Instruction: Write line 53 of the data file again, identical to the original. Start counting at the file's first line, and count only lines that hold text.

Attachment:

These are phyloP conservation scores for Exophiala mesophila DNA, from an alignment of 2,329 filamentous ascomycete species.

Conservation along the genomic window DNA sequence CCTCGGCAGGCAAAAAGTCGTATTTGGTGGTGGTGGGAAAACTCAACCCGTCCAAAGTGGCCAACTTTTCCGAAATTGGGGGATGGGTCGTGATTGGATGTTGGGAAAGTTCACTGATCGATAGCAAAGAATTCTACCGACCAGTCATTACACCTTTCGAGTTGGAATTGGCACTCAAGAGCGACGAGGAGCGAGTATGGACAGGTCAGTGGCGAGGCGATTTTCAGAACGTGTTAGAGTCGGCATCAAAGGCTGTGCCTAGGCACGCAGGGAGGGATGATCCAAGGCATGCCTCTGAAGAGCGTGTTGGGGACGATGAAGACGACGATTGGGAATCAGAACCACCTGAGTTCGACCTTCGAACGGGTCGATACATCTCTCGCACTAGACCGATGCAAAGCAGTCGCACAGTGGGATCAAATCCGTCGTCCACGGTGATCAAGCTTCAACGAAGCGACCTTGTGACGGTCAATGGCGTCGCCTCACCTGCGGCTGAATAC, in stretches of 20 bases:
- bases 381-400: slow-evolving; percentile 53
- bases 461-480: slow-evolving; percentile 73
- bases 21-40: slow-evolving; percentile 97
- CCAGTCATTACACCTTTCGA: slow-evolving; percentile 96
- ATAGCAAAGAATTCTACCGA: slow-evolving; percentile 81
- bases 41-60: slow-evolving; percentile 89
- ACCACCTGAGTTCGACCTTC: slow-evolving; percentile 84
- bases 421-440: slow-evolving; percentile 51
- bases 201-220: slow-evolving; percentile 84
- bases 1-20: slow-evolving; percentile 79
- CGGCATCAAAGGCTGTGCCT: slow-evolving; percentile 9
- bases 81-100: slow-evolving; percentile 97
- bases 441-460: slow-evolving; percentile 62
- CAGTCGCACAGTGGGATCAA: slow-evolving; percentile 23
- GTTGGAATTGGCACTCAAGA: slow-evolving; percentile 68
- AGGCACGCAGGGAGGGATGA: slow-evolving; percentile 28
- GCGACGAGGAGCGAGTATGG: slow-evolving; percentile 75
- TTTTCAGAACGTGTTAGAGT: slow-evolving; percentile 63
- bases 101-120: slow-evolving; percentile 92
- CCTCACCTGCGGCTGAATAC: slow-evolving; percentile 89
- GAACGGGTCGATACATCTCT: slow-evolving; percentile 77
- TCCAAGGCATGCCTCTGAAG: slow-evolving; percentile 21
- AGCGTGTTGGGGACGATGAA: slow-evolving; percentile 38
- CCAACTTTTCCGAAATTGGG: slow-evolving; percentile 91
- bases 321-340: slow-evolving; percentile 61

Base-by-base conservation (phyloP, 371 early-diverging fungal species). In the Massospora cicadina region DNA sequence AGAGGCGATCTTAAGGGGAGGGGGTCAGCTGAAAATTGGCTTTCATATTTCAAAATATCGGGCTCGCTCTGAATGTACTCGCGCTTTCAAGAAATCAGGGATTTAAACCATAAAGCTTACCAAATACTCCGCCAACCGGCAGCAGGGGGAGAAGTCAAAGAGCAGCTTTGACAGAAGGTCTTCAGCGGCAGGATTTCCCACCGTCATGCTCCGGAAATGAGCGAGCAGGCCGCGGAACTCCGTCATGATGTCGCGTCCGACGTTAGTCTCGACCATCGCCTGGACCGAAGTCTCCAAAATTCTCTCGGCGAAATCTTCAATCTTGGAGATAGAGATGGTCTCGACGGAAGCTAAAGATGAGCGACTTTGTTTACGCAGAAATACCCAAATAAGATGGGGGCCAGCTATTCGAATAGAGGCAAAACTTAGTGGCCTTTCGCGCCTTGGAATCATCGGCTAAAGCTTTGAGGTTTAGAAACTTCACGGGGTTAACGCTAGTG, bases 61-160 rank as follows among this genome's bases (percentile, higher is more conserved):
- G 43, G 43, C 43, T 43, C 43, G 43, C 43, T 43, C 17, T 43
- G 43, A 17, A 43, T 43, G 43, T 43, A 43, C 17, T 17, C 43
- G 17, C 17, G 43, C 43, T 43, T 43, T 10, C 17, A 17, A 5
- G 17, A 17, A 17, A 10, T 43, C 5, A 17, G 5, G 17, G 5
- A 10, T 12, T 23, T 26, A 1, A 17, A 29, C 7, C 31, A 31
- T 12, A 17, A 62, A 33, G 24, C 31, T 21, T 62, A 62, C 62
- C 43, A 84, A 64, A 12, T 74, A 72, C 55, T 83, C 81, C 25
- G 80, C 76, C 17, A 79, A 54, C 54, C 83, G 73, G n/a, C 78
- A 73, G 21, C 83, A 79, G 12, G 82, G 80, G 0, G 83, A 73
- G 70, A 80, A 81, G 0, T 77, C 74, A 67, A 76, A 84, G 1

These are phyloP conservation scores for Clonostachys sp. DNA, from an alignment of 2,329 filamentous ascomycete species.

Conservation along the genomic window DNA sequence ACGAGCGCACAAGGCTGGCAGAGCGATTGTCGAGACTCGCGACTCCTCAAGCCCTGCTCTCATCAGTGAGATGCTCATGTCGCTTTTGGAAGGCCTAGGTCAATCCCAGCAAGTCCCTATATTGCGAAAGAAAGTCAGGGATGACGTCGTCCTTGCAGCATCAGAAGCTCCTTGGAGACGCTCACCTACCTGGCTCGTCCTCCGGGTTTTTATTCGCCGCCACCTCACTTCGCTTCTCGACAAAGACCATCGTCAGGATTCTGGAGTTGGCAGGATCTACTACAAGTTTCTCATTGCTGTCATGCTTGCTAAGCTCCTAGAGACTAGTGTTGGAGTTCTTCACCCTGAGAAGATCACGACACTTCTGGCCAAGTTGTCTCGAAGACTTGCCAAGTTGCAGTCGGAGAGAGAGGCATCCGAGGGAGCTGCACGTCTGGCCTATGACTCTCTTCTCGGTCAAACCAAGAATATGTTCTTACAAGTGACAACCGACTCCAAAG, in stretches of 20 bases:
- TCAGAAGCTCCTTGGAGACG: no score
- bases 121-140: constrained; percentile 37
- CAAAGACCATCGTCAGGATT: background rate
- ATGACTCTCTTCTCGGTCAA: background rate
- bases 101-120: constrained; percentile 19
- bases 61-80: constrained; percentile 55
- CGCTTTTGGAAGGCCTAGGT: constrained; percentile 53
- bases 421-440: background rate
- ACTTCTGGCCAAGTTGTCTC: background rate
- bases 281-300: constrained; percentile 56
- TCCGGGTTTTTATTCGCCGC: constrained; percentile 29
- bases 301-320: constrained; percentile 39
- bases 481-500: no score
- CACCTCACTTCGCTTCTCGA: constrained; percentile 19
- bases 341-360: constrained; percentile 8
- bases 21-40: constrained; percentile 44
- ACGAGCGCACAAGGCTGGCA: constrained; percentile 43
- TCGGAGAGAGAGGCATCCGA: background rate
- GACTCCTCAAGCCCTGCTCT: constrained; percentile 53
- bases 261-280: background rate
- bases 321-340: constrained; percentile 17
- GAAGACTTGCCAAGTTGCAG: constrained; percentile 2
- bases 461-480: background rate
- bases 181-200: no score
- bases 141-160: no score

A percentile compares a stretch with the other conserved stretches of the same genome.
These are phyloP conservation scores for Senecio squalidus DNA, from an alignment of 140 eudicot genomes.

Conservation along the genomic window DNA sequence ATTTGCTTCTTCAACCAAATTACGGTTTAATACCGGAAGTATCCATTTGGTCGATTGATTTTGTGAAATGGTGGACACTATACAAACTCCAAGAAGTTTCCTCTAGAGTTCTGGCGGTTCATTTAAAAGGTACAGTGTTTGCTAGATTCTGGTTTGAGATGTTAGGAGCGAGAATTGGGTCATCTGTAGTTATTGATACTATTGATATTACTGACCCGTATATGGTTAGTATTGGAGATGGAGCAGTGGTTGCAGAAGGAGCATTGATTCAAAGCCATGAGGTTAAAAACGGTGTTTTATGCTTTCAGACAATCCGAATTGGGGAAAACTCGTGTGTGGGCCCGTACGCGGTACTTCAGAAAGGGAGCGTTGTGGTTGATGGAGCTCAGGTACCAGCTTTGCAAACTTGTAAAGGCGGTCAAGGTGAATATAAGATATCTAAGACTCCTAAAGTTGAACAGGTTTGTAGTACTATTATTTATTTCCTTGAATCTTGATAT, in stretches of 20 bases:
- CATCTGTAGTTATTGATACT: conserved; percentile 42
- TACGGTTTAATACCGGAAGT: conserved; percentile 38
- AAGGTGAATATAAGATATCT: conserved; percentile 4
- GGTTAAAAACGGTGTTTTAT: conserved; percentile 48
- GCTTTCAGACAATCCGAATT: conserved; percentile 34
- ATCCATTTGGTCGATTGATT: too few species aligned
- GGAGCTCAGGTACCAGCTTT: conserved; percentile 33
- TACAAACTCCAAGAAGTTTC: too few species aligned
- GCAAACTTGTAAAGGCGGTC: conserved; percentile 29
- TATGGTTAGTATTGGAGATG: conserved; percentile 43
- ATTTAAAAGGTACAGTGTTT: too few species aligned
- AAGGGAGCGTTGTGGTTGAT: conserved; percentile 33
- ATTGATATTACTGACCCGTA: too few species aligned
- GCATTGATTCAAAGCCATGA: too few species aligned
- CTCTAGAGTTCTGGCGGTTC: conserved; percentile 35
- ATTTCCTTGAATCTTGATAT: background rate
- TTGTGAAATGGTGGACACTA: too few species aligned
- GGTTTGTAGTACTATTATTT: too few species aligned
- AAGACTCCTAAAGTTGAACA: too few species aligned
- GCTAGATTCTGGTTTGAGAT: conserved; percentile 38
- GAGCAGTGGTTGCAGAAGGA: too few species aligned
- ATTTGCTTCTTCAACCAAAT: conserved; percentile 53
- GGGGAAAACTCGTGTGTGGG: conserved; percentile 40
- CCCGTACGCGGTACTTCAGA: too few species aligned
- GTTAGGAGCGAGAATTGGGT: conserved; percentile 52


- bases 481-500: no score